Welcome to Sanibel and Captiva Islands
Sanibel, "The Shelling Capital of the Western World," with more shell variety than any other single beach in Florida. Thick, lush foliage covers the island, half of which is a natural preserve. With miles of bicycle paths, abundant nature, watersports, sandy beaches and breathtaking sunsets, Sanibel and Captiva Islands are an endless tropical playground. Sanibel is tethered to the mainland by a causeway (toll) punctuated with pull-offs and picnic spots where sailboards dressed like butterflies skitter in the breeze.
We're showcasing all that Captiva and Sanibel Island Florida has to offer right here. Make this web site your springboard for jumping into the Cities and Lifestyles that make up our paradise!
Shelling on Sanibel Island
With more than 400 species of shells, the beaches of Sanibel Island off the West Coast of Florida, are considered the best shelling beaches in North America. Not only are shells abundant, but finding coveted species such as the Junonia and Lion's Paw provide excitement for even the most amateur of shellers. Geography is the main contributor to the rich bounty scattered across Sanibel's sugary sands. Unlike other barrier islands, Sanibel is unique in that it runs East to West rather than North to South. The island twists and turns along the coastline rather than making an orderly progression. As a result, the torque of the Island's South end acts as a ladle scooping up the shells the Gulf brings from the Caribbean and other southern seas. Winter storms are particularly beneficial, pushing the shells along the shallow plateau of sand along the Gulf of Mexico to deposit them along the beaches at low tide.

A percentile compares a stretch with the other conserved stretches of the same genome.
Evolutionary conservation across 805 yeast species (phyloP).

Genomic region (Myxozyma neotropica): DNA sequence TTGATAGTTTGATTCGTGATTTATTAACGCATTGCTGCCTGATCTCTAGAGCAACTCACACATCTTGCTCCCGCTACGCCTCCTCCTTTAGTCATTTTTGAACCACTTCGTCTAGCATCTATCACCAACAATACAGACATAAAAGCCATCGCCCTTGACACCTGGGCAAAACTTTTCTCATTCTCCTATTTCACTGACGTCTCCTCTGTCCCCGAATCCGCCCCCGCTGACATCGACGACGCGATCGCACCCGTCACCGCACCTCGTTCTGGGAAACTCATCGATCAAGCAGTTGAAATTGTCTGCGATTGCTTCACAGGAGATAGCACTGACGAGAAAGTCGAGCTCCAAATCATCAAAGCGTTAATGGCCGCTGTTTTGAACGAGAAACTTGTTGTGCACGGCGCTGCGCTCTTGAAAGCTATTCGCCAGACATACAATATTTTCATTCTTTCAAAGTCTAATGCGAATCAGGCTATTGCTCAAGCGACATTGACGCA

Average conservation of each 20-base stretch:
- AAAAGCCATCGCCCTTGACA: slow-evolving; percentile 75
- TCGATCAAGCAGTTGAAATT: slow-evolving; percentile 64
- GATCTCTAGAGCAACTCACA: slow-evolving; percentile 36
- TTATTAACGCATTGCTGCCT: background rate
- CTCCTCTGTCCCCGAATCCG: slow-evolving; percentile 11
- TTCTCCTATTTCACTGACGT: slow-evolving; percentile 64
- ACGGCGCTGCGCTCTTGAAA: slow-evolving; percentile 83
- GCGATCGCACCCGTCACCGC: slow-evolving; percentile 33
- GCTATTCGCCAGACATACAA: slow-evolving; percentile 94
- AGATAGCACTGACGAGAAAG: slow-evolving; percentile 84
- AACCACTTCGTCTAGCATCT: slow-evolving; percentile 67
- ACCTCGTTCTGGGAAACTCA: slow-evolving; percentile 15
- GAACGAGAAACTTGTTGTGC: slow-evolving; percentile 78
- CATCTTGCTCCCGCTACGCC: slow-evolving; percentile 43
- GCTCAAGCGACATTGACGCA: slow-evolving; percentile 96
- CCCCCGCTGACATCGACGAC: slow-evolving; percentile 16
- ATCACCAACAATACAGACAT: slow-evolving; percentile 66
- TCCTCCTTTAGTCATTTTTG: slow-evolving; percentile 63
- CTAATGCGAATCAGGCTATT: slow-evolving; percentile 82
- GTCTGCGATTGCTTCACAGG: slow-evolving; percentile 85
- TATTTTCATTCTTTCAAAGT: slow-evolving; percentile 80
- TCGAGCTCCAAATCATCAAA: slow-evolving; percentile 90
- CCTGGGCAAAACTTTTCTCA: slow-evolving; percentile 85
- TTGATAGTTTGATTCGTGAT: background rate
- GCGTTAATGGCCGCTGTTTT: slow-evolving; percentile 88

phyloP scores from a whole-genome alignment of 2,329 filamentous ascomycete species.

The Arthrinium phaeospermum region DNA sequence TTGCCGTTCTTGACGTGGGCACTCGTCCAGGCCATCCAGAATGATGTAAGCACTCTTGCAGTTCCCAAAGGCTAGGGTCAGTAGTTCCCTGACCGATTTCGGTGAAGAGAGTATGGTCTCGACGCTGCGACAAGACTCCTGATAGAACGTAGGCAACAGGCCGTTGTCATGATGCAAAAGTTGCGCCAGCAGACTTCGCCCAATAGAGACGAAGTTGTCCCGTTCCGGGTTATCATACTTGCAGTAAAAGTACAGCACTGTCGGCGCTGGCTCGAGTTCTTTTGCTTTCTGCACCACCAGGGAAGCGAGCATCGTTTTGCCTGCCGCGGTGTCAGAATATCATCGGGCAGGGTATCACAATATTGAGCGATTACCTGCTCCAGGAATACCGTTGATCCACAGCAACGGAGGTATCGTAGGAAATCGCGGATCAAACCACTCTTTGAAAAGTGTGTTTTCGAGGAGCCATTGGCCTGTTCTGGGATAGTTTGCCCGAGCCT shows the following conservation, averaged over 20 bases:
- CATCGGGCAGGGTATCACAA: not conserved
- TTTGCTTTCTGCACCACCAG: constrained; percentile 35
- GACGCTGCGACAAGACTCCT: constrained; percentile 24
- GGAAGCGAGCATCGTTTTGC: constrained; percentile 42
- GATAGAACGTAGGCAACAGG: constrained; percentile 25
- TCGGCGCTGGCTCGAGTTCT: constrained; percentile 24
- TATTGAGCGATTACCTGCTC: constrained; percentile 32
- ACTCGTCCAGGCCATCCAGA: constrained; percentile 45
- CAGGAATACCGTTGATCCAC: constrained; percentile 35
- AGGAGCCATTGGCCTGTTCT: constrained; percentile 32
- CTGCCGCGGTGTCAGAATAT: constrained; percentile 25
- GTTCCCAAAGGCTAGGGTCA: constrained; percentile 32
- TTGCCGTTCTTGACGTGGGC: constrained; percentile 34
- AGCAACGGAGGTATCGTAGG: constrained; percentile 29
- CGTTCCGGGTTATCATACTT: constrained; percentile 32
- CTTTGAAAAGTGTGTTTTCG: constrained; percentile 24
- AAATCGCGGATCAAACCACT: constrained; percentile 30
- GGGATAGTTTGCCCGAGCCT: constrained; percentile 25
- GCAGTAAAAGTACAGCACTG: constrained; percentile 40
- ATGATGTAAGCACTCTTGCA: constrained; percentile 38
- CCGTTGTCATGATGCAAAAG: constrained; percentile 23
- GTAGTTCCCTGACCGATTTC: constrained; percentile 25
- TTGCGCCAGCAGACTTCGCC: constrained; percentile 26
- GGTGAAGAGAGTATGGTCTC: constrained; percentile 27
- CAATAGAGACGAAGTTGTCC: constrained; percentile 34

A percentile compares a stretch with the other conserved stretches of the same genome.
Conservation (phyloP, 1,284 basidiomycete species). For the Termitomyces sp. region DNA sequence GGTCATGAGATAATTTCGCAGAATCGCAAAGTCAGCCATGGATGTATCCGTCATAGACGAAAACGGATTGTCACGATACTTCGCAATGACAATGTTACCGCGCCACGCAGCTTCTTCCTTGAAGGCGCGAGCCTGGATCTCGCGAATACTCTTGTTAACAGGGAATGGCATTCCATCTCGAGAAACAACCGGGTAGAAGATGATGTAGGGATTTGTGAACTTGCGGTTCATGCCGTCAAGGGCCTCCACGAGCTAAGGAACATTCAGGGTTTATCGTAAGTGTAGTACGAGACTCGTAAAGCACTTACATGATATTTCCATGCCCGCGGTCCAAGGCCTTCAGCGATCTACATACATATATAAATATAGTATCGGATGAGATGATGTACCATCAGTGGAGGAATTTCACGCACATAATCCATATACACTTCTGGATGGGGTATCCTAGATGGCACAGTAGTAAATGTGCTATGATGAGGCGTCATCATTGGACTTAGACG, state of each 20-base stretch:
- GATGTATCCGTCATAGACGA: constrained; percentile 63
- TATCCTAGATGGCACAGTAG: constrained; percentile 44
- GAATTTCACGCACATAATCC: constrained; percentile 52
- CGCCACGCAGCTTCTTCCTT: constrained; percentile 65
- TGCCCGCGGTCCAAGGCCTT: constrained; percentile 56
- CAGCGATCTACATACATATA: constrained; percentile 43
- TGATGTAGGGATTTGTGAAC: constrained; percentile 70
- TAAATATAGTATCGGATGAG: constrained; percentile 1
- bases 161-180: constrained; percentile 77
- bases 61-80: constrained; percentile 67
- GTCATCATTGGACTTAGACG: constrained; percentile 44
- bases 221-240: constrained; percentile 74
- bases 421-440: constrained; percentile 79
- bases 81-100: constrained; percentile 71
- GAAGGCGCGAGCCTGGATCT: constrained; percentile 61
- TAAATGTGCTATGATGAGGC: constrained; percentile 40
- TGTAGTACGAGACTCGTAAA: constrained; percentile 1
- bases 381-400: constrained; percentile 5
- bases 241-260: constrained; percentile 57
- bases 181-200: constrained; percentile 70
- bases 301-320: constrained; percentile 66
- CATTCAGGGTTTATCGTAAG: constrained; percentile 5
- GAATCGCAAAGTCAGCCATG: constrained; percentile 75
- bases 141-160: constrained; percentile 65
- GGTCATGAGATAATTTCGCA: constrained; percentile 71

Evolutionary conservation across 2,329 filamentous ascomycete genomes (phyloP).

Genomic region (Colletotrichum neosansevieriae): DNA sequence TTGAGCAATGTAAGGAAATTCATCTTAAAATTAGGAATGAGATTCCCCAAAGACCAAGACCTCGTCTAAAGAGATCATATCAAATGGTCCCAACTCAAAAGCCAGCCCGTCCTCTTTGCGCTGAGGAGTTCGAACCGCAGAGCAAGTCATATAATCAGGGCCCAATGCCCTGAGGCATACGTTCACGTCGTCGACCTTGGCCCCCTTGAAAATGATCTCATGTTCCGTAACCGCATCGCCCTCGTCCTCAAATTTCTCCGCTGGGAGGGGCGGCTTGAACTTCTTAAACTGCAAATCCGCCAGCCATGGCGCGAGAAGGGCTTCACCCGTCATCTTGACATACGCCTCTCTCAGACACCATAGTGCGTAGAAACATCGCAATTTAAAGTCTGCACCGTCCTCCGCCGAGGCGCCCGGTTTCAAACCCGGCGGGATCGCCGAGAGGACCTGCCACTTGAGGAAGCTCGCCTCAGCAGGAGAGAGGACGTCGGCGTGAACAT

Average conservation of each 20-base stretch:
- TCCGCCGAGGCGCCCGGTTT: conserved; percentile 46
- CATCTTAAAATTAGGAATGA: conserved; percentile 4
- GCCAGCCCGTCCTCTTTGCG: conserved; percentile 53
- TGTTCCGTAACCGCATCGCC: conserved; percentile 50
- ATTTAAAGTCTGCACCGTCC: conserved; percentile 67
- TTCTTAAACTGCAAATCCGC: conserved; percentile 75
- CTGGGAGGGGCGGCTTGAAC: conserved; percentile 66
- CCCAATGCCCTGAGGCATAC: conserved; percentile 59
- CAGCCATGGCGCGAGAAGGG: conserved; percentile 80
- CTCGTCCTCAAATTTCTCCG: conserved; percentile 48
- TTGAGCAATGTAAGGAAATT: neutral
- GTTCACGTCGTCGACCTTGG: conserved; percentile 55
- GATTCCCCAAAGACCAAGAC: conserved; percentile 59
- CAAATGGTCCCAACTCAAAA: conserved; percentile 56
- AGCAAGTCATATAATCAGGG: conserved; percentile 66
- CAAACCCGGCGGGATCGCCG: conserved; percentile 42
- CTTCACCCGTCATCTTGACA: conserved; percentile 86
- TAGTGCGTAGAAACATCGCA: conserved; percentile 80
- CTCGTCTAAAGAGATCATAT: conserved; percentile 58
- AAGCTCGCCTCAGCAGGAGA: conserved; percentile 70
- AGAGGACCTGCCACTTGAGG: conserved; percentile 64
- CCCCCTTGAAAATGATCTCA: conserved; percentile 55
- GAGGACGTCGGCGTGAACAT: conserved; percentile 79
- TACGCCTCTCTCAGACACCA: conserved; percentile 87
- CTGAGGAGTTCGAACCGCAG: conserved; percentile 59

Both Sanibel and its sister island, Captiva, have endured thousands of years of wind and storms to give credence to the claim they are made of shells. Delighted residents frequently unearth perfectly preserved conchs, whelks, and scallops in random digs around their backyards.
The Conch is the most commonly found shell in Sanibel...
Click on the picture below to see a short informative video about Sanibell Island